Townsend, Tennessee - Fly Fishing in the Great Smoky Mountains National Park, East Tennessee and Western North Carolina
Welcome to the Fishing Report from the Great Smoky Mountains. It is sunny and 35 degrees in Townsend this morning. The weather websites are saying the temperature is 44 degrees. They are wrong. It’s 35 and we have frost on the west side of our roof at the shop.
We do have Spring-like weather coming back today. The high should be around 74 degrees. The heat will be turned up through the weekend with highs in the high 70’s to low 80’s in the valley. There is no rain in the forecast this weekend. It is going to be beautiful. The dogwoods are blooming. I noticed that yesterday. The landscape here is turning green. It is going to get greener, quickly.
Little River if flowing at 505 cubic feet per second (cfs) or 2.56 feet on the flow gauge. Median flow for this date is 346 cfs. The water temperature is a chilly 48 degrees at 8:00 am.
Here is what to expect this weekend. The water flows will be lower. There will still be plenty of flow in the streams, maybe a little higher than normal. But, the streams will certainly be fishable. The water temperature is going to rise to the preferred trout range. Fishing is going to be very good.
You will see aquatic insects on the water and trout rising to them. Dry fly fishing will be good at times and off at other times. It’s always that way during the Spring and Summer. There will be varied species of aquatic insects. We are getting into the season when you can expect about anything, depending on where you are. I would choose a dark mayfly, probably a Parachute Adams in sizes #12 through #16. I would have some Elk Hair Caddis in my box. You may be nymphs fishing some so have a typical selection of Pheasant Tail, Tellico, Prince and Hare’s Ear patterns.
The trout are going to be feeding well this weekend.
Try to avoid sunny stretches of the streams. We don’t have full foliage so the trees are not blocking much of the sun. Bright sun can be a friend or foe. The sun will warm the water. It also causes any fish to be careful. They want to avoid detection. They like shade. If you are fishing sunny areas, you will probably do best with nymphs. Or, fish the pockets behind boulders and rocks where the current is choppy. Trout feel more secure in choppy water when the sun is on the water.
Fishing will be very good late in the day when the sun drops below the mountain ridges. The water should be warm in the mornings so fish then too, before the sun gets high.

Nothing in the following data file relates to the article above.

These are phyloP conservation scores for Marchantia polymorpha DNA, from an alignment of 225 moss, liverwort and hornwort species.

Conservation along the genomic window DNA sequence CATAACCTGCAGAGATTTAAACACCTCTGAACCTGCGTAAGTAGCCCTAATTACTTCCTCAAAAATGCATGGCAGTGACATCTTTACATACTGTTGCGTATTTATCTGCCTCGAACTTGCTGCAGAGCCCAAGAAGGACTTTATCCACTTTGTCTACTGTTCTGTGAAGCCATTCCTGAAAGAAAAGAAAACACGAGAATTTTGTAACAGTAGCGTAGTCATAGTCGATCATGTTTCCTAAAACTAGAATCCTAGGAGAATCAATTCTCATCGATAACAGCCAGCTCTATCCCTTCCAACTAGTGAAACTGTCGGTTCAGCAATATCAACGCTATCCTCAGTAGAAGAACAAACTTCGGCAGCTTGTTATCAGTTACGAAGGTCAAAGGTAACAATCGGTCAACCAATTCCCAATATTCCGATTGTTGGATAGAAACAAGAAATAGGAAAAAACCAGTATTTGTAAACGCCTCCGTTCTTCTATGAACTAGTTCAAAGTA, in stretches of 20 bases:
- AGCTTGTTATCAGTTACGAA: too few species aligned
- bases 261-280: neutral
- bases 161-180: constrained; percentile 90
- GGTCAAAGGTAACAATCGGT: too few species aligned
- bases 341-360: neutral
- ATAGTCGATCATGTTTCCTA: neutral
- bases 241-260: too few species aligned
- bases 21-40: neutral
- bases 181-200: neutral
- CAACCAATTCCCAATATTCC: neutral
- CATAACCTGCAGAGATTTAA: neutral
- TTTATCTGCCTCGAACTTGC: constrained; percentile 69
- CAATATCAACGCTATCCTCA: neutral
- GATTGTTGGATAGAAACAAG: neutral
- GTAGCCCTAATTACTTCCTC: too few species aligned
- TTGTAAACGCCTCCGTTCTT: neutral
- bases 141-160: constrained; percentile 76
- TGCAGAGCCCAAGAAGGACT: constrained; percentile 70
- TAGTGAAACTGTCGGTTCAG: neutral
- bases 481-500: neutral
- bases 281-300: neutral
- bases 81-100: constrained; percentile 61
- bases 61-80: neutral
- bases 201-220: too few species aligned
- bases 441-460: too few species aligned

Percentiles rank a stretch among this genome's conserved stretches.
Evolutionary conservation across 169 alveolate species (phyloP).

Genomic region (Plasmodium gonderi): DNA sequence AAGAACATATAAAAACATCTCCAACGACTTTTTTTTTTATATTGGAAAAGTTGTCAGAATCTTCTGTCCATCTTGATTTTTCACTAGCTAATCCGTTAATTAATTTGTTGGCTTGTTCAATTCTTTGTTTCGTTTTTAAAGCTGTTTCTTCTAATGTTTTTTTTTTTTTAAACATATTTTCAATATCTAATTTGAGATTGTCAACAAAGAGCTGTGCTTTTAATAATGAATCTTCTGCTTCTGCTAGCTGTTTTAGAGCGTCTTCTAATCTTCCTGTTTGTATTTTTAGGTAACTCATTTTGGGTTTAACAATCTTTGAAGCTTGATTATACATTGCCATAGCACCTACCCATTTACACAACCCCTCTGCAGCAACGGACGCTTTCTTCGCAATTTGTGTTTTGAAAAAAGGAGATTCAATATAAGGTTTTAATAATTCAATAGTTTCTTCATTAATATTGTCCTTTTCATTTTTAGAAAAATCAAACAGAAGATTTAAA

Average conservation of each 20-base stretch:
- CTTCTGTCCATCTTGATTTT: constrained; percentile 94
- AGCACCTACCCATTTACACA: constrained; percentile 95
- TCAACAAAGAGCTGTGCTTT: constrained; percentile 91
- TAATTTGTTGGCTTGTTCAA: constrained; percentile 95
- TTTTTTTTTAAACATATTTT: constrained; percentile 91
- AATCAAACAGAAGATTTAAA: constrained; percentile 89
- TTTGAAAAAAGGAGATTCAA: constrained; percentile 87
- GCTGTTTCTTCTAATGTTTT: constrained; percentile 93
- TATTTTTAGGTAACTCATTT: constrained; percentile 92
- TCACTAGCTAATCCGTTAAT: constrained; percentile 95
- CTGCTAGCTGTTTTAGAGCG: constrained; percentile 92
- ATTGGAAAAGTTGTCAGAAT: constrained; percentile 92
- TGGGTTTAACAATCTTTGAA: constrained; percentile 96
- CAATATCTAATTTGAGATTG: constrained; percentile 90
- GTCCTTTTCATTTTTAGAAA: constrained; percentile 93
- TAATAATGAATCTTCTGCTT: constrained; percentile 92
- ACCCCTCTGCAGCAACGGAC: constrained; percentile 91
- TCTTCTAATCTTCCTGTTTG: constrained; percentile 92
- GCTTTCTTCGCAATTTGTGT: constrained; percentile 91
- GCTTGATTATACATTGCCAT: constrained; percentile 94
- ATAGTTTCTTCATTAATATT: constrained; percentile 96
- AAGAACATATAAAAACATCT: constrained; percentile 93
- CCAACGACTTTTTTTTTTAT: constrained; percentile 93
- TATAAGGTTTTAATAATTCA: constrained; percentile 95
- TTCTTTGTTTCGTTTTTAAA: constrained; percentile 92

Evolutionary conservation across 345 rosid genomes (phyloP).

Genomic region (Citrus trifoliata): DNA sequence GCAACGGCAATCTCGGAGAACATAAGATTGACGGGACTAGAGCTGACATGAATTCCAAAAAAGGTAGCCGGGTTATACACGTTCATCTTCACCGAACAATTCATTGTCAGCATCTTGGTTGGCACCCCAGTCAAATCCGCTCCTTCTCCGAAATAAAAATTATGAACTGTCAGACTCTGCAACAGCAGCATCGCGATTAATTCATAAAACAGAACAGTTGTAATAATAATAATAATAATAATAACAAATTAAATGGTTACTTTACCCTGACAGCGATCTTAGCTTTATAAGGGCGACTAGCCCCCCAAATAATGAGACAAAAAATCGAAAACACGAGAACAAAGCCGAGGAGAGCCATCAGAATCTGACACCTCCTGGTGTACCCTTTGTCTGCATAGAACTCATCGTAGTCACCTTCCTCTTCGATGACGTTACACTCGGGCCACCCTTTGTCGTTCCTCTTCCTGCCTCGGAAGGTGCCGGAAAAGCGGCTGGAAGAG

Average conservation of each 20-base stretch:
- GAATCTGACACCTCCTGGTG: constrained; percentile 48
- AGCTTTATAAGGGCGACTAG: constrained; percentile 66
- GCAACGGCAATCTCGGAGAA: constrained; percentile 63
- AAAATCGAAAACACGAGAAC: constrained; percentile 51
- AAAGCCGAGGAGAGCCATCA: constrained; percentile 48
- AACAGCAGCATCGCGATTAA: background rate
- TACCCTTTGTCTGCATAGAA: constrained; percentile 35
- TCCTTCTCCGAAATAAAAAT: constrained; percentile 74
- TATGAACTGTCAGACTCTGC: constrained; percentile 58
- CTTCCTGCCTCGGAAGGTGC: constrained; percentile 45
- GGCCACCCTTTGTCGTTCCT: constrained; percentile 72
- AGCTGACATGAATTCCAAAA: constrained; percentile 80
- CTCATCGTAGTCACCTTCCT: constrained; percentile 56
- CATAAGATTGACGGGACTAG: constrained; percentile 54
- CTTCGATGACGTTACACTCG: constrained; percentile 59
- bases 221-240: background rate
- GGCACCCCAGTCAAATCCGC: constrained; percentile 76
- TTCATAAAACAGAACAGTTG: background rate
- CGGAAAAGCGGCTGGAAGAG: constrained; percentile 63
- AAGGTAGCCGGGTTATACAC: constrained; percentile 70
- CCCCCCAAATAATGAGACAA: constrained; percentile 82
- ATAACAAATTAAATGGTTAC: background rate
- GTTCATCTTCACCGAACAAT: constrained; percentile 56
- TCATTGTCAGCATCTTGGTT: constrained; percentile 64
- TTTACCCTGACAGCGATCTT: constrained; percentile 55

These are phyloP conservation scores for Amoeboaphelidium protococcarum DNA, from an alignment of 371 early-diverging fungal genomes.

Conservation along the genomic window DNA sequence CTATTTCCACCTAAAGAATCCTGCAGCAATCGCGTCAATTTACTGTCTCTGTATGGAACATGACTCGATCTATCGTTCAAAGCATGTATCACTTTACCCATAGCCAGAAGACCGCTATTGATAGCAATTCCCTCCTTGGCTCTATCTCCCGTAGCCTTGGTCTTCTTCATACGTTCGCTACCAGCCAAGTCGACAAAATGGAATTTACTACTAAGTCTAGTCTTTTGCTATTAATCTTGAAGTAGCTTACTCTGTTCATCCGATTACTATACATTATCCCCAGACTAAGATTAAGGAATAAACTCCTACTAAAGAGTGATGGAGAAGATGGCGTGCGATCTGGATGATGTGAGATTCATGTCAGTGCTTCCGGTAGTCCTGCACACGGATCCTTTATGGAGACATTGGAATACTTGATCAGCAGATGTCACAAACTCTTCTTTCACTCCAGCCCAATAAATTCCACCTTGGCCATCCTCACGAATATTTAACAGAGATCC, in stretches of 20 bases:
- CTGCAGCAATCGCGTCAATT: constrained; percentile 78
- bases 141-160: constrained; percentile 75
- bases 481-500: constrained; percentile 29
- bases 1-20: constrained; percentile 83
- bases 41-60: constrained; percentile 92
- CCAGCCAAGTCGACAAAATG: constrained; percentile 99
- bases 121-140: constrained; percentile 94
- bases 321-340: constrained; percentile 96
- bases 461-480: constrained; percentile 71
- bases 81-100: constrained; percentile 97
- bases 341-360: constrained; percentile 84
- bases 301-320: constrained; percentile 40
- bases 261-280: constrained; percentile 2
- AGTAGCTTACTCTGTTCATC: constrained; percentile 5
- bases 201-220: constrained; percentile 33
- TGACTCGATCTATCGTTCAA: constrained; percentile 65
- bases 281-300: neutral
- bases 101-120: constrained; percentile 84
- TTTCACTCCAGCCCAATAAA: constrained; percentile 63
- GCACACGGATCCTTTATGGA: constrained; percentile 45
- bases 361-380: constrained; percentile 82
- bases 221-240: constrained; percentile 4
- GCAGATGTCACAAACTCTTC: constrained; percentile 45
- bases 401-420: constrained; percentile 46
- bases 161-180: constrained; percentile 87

You should not have any trouble catching trout this weekend on flies, dry or nymphs.
I think the lake fishing will pick up some. I’ve found the smallmouth bass suspended in deeper water close to rocky banks. If the water temperature rises to around 60 degrees, they will move close to the banks. Fish early and late. Find shaded banks.
I would be on the lakes either early or late since this will be a sunny weekend. In the evenings the water will be warmer. As the sun sets, plankton will rise to the surface. Shad will follow the plankton. Sport fish will follow the shad.
Many of us think fishing is slow when the wind is out of the East. I don’t see any Easterly wind predictions until next Thursday, April 17th. Of course that could change and we could also all be wrong about the East Wind Effect.
I spent some time with Jerry Reed, one of the owners of the new Cades Cove Cellars winery yesterday. We talked for about an hour about business, wine and fishing. I learned a lot about the wine business. He owns a vineyard too. I bought a bottle of Chardonnay from them this week. It was very good, I mean “really good”.
You should talk to winery owners about inventory turns. I did. I don’t think I want to be in the wine making business. That bottle of chardonnay I bought had been in inventory for over a year, I think he said a year and a half. In that business, you make it, bottle it, then wait. They have been making their wines at another winery while they built this one.
In the back wine-making area is all kinds of cool looking tanks and machines. The fermenters are huge. I think two of them hold 1,600 gallons each. There were some others about half that size. The automated bottle and capping machine looked complicated and expensive.
These families know all about growing grapes and making wines. They will do well here. I don’t think there is any doubt. Cades Cove Cellars is family owned and operated.
Have a great day and thank you for being here with us.
April 10, 2014
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